Neighbourhood care is booming in the Netherlands and Germany. More and more citizens participate in social networks in their neighbourhoods to ensure care support.
Such shared support compensates for the rise of social, physical, psychological and cognitive shortcomings when ageing. Neighbourhood care is a clever choice when ageing.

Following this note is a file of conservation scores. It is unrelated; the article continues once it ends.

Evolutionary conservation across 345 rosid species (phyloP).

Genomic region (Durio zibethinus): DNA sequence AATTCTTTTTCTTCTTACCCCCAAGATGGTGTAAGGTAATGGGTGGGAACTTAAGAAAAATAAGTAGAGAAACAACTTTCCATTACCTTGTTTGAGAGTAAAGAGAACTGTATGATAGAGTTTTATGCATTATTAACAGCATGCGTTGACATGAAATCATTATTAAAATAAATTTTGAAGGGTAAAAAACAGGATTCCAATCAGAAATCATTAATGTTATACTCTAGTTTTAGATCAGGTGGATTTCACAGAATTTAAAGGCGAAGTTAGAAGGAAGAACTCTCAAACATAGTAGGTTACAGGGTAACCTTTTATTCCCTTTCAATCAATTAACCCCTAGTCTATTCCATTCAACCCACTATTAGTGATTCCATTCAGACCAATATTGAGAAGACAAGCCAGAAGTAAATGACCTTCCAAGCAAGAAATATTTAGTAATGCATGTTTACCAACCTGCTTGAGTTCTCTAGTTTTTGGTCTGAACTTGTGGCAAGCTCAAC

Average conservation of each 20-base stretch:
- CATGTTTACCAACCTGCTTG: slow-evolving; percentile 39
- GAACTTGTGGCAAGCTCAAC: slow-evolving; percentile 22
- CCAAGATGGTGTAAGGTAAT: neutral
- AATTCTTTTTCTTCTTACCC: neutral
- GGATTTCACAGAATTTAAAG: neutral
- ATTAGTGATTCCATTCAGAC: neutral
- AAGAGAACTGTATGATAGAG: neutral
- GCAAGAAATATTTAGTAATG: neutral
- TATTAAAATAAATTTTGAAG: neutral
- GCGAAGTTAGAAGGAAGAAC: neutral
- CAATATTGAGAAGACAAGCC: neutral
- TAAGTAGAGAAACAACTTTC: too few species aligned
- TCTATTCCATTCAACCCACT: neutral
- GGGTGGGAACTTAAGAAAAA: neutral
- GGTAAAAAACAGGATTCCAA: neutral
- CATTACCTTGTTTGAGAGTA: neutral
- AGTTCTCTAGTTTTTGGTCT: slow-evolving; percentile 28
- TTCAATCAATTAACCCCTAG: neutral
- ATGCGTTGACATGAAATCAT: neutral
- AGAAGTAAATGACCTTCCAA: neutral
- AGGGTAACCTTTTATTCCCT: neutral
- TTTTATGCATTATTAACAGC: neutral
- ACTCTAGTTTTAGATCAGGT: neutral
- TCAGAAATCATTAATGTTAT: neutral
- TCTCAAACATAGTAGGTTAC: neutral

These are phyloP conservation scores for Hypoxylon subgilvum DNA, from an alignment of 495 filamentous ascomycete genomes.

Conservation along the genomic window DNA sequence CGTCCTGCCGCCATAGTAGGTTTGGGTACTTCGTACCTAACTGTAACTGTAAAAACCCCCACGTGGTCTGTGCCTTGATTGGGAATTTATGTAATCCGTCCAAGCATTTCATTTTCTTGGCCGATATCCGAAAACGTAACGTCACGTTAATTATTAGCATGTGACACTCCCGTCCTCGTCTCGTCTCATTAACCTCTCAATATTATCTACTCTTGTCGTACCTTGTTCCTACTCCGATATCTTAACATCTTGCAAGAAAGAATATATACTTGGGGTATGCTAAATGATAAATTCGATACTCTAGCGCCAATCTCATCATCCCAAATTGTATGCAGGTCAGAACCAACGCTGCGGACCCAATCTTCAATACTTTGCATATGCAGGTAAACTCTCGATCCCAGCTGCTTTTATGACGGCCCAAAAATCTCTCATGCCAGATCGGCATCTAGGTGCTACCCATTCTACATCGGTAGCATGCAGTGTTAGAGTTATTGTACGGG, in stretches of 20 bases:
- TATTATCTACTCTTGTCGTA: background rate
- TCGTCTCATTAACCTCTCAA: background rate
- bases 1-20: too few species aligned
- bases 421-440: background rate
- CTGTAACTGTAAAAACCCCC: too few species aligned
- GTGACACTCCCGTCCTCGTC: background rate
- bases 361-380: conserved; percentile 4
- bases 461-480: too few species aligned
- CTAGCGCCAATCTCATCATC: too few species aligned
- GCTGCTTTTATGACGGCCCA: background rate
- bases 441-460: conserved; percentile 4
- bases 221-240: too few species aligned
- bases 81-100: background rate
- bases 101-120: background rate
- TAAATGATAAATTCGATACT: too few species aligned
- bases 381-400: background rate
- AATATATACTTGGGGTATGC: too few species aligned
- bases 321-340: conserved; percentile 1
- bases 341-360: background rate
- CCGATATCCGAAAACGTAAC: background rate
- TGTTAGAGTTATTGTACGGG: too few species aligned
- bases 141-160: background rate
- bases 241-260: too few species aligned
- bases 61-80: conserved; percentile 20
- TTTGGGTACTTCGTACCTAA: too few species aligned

With this type of self-organization, citizens compensate for the shortcomings of ageing and for the shortcomings of public and commercial care services.
Particularly given the current health crisis, these initiatives are more than welcome. However, how to organize neighbourhood care?